the business rates saga (continued)
The good news (nothing to do with the rates, though)
Since last time I wrote the wool shop has won an award: the Local Trading Hero Award, from Milton Keynes Council and Destination Milton Keynes.
Thanks to all who voted for our shop.
The ‘still waiting’ news
After contacting Mark Lancaster, our local Conservative MP, and receiving a response from him saying he was willing to help, I met him by chance, just before Christmas, in the queue at our local butchers (good, he supports local businesses too). I took the opportunity whilst we waited to ask him if there was any progress regarding obtaining small business relief for our shop. He told me I should hear something by mid January, as he had a meeting scheduled for the 8th January and the issue of the shop was on his agenda. Well, today it’s 15th January. So far I’ve heard nothing.
Some customers/friends have mentioned they also have written to the MP. People don’t want this shop to close (neither do I. Even I still have to draw a salary from this shop, I love it here!). Groups of knitters and yarn lovers visit Olney from far away on a regular basis. So far this week we’ve had 5 lovely ladies from Harpenden, 3 mums (with toddlers) from Derbyshire, and part of a WI group from Northamptonshire. They were all delighted with the yarns at the shop, went shopping around Olney (they all had shopping bags from some of the local shops) and had lunch/refreshments from the local eateries. I think it’s safe to assume the wool shop is bringing business to our lovely town, visitors are having a pleasant visit and it’s a win/win situation. I’ve had news that a large store that used to sell yarn has closed in Northampton, so I presume some Northampton yarnies will be visiting us soon enough. I’ll put the kettle on, it’s nice to have a cuppa when looking through patterns 🙂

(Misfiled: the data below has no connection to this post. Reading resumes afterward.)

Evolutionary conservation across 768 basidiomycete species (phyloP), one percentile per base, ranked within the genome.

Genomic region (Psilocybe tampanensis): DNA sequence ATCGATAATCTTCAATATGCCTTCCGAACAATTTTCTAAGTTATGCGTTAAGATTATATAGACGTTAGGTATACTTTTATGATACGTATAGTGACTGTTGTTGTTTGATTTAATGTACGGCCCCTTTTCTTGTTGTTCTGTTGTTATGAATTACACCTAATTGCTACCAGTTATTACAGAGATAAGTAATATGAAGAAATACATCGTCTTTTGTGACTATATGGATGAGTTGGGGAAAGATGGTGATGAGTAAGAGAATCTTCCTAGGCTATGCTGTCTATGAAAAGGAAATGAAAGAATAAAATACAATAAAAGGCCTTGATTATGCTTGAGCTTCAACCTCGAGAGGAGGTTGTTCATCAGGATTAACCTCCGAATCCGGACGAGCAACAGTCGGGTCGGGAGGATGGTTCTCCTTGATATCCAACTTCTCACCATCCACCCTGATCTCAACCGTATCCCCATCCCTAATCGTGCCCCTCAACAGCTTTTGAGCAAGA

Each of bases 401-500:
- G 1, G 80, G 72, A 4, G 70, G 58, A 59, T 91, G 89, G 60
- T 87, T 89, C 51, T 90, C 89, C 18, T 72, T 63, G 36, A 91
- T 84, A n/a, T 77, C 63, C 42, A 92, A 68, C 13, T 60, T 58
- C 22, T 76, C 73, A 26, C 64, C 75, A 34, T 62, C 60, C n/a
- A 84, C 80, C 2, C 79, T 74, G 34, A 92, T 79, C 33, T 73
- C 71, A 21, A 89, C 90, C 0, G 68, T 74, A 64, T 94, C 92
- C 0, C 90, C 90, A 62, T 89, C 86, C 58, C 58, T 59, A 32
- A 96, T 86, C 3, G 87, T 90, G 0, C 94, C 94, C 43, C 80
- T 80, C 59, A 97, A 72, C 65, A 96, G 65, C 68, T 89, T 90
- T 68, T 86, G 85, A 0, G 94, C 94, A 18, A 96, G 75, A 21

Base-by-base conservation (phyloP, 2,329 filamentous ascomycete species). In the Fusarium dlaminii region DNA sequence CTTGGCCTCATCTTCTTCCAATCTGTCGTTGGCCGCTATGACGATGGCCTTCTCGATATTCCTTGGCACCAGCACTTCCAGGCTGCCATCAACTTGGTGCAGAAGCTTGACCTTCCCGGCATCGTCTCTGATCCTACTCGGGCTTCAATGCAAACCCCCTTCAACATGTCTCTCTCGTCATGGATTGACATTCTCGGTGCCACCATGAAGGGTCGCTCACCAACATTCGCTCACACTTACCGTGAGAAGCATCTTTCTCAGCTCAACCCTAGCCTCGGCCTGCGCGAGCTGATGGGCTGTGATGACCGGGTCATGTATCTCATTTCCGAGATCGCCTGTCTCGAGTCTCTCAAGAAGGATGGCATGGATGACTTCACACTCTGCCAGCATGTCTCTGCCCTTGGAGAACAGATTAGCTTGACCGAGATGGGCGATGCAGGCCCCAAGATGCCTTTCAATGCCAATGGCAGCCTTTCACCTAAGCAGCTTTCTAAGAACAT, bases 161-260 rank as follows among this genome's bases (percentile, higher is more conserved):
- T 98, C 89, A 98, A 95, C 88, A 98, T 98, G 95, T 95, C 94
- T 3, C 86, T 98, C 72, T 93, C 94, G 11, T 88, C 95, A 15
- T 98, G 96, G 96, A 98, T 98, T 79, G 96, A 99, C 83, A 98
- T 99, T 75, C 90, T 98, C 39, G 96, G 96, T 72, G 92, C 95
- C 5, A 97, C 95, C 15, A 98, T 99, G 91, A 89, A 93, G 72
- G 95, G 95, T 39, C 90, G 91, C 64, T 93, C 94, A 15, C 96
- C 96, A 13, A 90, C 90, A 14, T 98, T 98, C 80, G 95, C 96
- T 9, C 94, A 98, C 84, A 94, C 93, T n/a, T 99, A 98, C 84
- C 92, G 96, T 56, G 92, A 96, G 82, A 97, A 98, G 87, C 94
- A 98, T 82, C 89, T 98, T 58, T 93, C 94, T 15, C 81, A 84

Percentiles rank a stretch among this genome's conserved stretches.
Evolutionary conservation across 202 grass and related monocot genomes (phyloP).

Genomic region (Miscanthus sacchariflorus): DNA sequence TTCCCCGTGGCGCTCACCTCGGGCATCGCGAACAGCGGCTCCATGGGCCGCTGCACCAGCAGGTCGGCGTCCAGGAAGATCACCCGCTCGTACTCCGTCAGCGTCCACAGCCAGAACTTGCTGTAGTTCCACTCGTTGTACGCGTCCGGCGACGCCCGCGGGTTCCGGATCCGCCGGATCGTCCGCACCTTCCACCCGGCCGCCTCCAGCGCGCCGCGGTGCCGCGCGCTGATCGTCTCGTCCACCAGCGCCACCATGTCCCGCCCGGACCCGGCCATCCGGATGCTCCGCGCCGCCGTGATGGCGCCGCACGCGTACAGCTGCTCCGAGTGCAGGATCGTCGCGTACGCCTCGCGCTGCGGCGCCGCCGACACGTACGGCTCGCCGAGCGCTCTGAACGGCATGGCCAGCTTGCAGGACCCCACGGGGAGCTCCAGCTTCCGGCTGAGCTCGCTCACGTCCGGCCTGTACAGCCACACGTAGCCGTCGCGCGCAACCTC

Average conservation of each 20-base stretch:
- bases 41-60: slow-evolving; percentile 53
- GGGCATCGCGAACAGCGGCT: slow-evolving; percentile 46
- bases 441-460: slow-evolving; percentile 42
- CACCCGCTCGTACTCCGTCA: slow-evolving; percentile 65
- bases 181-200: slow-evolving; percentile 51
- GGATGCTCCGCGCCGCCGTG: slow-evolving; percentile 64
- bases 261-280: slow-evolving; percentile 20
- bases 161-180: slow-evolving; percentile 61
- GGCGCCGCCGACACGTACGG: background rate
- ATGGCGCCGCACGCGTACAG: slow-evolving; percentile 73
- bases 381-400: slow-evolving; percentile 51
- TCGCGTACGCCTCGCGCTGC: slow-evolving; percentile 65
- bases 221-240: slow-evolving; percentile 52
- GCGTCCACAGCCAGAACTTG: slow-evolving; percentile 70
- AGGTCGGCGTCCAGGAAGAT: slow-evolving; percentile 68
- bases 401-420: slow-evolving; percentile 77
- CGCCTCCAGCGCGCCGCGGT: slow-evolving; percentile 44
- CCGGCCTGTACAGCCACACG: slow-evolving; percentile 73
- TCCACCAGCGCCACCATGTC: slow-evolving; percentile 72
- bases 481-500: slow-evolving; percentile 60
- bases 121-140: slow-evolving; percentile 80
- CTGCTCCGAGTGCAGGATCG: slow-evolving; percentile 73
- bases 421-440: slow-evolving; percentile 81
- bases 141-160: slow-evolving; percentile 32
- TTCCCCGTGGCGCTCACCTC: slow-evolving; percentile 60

So what are the options?
Option number one (my preferred solution): Mr Lancaster speaks to someone who finally decides ‘the bucket stops here’ and grants us small business rates relief, therefore making it affordable for the shop to keep running as it is. You continue to get to see and feel the yarn before you buy, can get free held and advice, assistance with pattern queries, design of individual garments, a cuppa and a chat. I will get back to ordering yarn, preparing and running new courses and groups, advertising , publishing free patterns in the MK Pulse, and continuing promoting the town’s offerings. Everyone happy.
Option number two: Greed prevails and I have to leave the shop. If I can swap places and move to cheaper premises within Olney, I will do so and let everyone know. Otherwise…
Option number three: The wool shop moves away from Olney. Should I find suitable premises elsewhere. This option needs further investigation.
Option number four: The wool shop becomes yet another online shop. Happy to order yarn for you, work as a mail order company. Drawbacks: you don’t get to see the real colours and fondle the yarn before you buy, plus there’s a postage charge. Not so bad: the original wool shop kits will still be available, but online. No pattern advice. No personal touch. No help sewing up, finishing, mending mistakes etc.
So here we are, in tenterhooks, waiting to see what happens.
Thank you to all of you who have helped writing to the authorities, MPs, e-mailing, twittering, etc – thanks for your support and let’s hope things work out for the best.
Will keep you informed.
Keep creative, keep warm. 🙂 Love, Ana x